Sunday, September 11, 2011

Sound of Silence Marks NYC After 9/11




The video above is courtesy of Bob and Bri, who were in their apartment frighteningly close to the Twin Towers. It is an amazing, gut-wrenching personal account of people witnessing the historic events of Sept. 11, 2001, literally out their window. BrocktonPost.com thanks Bob and Bri for sharing their video. Bob and Bri's video can be seen on YouTube along with other tributes and personal videos by clicking here http://www.youtube.com/watch?v=uRYdRse76FM
Story and photos by Lisa E. Crowley
BrocktonPost
Eleven days after the planes struck the North and South Towers of the World Trade Center on Sept. 11, 2001, the twisted carnage of the buildings and piles of rubble still smoldered in spots, thick, toxic dust filled the air and covered everything, and security around the site had been tightly controlled and closed to the public by barricades and machine gun-toting U.S. soldiers.
Me and my friend Christine Raeder, an Abington resident, drove the 3 ½ hours to New York City, Friday Sept. 21—10 days after the attacks.
Had another girlfriend not been married Friday, Sept. 14, we would have gone then.
The first sign we knew something was wrong in New York was when we exited Interstate-Route 95 and drove south on the Hudson River Parkway toward mid-town Manhattan.
We were in shock to realize we were the ONLY vehicle heading south.
On the other side of the parkway heading north was a traffic jam of thousands of vehicles leaving the city. It was surreal.
Our hearts began to pound and the pit in my stomach that began seconds after I watched the second plane hit the South Tower Sept. 11 returned in full force.
I had visited high school and college friends in New York countless times, it is me and my husband’s favorite weekend get-a-way, and second to Boston, I consider it my home city.
Except for the Yankees—I love New York.
It shocked us that thousands were leaving the city. It was stunning that we were the only vehicle heading into New York on a Friday night at about 5:30 p.m.
It also scared us. We told ourselves there would be no other attack. We were safe. It would be OK, but in the back of our minds we wondered if another terror plot could unfold while we were there.
We stayed with my friend Courtenay Harrington Bailey, a 1987 graduate of Whitman-Hanson who had moved to New York to make her fame and fortune on Broadway.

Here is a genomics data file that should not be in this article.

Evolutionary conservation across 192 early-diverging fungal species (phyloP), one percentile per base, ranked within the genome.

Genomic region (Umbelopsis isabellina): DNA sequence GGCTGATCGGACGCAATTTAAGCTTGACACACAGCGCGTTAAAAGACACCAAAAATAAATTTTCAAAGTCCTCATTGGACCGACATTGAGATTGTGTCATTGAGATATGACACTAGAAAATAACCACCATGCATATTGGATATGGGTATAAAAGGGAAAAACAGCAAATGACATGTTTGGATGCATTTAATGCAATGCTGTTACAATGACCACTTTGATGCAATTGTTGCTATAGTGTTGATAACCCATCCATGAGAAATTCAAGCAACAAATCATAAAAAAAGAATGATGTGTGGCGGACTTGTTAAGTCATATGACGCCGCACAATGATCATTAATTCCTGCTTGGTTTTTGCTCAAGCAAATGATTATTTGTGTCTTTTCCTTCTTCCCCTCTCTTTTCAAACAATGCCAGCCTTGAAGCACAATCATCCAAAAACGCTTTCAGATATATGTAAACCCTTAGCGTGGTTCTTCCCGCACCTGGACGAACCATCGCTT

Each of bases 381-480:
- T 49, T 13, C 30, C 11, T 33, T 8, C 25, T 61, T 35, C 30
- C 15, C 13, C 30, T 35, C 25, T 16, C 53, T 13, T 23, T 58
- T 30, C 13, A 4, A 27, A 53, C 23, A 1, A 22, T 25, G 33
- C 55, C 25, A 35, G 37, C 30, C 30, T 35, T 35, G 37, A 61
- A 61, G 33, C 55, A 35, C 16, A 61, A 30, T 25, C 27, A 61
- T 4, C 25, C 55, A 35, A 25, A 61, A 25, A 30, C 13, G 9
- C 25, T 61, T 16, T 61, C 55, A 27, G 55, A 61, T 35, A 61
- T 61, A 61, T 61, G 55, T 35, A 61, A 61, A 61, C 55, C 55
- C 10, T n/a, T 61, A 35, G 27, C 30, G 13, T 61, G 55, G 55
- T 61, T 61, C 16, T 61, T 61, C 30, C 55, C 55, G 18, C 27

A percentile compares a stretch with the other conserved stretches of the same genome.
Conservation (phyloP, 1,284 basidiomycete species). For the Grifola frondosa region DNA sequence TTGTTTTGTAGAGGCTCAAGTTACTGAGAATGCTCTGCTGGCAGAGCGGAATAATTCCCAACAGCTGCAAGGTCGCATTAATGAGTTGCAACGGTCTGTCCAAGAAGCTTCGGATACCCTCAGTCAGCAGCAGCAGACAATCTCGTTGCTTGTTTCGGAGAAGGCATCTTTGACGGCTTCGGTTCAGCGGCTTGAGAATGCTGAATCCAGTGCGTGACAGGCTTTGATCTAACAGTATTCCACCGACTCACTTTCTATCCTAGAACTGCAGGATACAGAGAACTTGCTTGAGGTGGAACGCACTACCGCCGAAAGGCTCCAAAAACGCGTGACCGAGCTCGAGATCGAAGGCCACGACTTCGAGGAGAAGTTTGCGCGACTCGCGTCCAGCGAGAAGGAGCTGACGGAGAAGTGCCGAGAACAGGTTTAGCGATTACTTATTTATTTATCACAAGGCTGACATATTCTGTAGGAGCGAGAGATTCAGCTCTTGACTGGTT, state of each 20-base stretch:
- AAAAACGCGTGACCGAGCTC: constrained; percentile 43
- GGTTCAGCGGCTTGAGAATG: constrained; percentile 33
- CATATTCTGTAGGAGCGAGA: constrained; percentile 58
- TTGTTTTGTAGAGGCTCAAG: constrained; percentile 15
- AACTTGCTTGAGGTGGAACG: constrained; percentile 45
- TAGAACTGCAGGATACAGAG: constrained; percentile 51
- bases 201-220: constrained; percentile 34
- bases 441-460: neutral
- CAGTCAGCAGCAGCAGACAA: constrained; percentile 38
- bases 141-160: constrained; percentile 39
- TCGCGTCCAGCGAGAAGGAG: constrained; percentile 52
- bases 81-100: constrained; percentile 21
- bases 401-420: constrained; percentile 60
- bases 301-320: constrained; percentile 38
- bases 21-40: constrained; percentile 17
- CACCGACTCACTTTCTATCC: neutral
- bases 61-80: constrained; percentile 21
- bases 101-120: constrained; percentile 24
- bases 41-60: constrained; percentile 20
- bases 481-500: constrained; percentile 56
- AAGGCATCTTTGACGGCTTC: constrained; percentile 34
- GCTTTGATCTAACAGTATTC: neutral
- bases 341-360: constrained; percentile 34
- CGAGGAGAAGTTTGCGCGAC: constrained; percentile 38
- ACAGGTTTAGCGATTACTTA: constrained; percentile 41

As we made our way to her apartment, it was impossible to fathom the lack of traffic, mobs of people and—most shocking---not one taxi beeped its horn on the empty thoroughfares. Even after partying in the city until 4 or 5 in the morning had I ever heard silence in Manhattan. New York City—the city that never sleeps—was deserted. It was mind boggling. Native New Yorker Paul Simon's "Sound of Silence" came to mind.
That evening we visited a nearby pub and met male and female firefighters who were gathered to blow off steam. It wasn’t rowdy. It was quiet and talk was hushed. Several knew Courtenay. Friends and family lost in the attacks were remembered. Their tears came. Their tears stopped. The tears came again.
Saturday, Sept. 22, I planned to head to the Jacob K. Javits Exhibition Center miles away from Ground Zero near Times Square where I was warned by press relations officials that I may have to wait 4 to 8 hours to tour the wreckage first hand and close up. Any member of the press who was willing to wait was assured entry.
I intended to wait and join the media in walk-throughs that from all accounts were stunning, horrifying and gruesome. Many members of the press reported in the days before our arrival how clean-up crews had encountered body parts while removing debris.
Like the rest of us, New Yorkers and visitors to the city could only get views of the damage and updates on the situation at Ground Zero from television footage and newspaper coverage because the area had been sealed off shortly after the attacks.
Barricades, police and soldiers encircled Ground Zero for 20 to 30 blocks. No one without some sort of credentials could get near Ground Zero.

Our plan was to jump on the subway and see how close to the World Trade Center we could get. If we were stopped short of the site, I would double-back to the Javits Center and meet Courtenay and Christine later.
South of Times Square subway cars were emptied. Two stops away from Canal Street, a main exiting stop for the World Trade Center, we were the only ones on the train, except for a man and woman wearing medical scrubs who had air masks around their necks.
We got off at Canal Street and made our way to Broadway and Ground Zero—a short walk away.
We couldn’t get over the smell. Still can't. I remember it well.